But if a reader's goal in buying a biography is to learn the real story about a subject—in this case, the actual circumstances of the formation of Jay Zeamer’s remarkable crew, and an accurate relating of their experience in the SWPA—that doesn't happen here. Readers get only the authors’ convincing but quite mistaken impression of what this historic, remarkable crew experienced, and to a significant degree, who they were.

Clint Hayes
Images in this review
Customer image Customer image
Customer imageCustomer image
17 people found this helpful
Report abuse
Reviewed in the United States 🇺🇸 on January 28, 2017
7 people found this helpful
Report abuse
Reviewed in the United States 🇺🇸 on September 21, 2022
Reviewed in the United States 🇺🇸 on September 18, 2022

Top reviews from other countries

Brendan T. Mckenna
5.0 out of 5 stars A classic of the war in the Pacific
Reviewed in the United Kingdom 🇬🇧 on August 6, 2018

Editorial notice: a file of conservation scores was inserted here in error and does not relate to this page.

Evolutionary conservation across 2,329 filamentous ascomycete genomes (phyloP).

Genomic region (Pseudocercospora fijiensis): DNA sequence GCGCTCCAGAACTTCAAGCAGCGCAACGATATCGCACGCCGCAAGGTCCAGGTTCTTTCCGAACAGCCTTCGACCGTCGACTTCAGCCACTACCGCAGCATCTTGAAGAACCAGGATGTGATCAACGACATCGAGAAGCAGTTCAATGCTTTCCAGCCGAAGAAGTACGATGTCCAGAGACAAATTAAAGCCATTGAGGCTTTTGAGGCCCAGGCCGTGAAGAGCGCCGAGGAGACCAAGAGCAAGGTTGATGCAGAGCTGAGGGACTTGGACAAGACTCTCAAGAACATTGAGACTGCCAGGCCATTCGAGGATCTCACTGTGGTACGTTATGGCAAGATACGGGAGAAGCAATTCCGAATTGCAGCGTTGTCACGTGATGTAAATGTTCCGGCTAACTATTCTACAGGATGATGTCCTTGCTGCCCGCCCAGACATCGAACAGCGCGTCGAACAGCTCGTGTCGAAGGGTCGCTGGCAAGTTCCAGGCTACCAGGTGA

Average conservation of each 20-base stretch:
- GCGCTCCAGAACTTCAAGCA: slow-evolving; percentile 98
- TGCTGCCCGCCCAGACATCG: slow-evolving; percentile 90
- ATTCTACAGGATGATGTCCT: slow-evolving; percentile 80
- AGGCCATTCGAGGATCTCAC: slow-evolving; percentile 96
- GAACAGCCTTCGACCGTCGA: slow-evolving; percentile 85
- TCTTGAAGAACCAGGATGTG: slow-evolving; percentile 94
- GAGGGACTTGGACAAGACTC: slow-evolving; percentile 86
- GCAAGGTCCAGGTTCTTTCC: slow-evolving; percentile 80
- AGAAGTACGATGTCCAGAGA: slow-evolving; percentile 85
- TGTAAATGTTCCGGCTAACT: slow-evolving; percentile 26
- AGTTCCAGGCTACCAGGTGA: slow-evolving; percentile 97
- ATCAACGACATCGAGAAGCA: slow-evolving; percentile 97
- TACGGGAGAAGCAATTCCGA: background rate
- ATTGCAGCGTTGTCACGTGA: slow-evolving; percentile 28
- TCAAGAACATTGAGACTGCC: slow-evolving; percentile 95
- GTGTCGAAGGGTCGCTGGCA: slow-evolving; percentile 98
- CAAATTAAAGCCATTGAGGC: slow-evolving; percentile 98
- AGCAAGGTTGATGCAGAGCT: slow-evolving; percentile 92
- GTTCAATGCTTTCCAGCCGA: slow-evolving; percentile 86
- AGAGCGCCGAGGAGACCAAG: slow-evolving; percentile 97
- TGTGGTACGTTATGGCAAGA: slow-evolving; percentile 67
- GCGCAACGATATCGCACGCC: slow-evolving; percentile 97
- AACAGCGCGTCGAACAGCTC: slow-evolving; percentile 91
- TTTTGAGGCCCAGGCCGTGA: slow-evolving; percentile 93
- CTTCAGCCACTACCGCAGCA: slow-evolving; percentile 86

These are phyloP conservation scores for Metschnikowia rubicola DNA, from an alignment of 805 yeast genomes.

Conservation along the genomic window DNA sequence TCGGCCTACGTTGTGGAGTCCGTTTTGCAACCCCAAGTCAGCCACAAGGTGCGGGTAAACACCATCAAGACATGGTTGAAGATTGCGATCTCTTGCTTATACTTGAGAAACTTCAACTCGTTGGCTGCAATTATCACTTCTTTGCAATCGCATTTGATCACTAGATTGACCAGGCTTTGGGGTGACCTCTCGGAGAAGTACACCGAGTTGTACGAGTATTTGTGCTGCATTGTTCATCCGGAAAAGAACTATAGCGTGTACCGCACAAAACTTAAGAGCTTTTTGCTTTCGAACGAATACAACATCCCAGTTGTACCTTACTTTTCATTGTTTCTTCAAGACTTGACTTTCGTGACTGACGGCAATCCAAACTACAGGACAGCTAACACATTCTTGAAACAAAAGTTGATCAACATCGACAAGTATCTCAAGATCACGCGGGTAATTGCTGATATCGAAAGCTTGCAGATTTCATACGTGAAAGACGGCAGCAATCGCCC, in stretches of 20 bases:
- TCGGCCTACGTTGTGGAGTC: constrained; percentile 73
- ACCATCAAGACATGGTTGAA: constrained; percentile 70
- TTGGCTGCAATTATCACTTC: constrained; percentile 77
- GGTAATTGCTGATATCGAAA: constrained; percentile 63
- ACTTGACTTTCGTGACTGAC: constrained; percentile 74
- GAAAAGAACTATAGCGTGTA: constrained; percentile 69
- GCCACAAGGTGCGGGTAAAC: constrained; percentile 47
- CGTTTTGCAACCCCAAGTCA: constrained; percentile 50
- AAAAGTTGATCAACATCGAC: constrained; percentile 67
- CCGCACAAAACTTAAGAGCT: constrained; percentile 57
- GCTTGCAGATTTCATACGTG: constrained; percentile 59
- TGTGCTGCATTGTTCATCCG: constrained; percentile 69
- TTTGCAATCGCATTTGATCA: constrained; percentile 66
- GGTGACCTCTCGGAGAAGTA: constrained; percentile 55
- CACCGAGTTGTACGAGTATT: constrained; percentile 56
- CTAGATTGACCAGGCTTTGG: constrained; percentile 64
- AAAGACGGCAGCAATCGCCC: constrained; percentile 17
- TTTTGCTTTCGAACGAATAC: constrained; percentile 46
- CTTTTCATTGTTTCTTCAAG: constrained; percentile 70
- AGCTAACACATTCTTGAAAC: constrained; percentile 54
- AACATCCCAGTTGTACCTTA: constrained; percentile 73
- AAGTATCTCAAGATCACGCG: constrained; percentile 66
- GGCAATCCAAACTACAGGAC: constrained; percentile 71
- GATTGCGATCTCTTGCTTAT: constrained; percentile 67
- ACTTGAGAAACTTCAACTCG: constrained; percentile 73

irishpropheticart
5.0 out of 5 stars Two Medal of Honors awarded on the same Recon Mission
Reviewed in the United Kingdom 🇬🇧 on January 22, 2019
Chris Hulme
5.0 out of 5 stars Highly recommended
Reviewed in the United Kingdom 🇬🇧 on May 7, 2021
Han
4.0 out of 5 stars ☺️
Reviewed in the United Kingdom 🇬🇧 on November 12, 2018
Rastarn
5.0 out of 5 stars The story of the most highly decorated bomber crew in U.S. History
Reviewed in Australia 🇦🇺 on January 27, 2020
One person found this helpful
Report abuse
Report an issue

Does this item contain inappropriate content?
Do you believe that this item violates a copyright?
Does this item contain quality or formatting issues?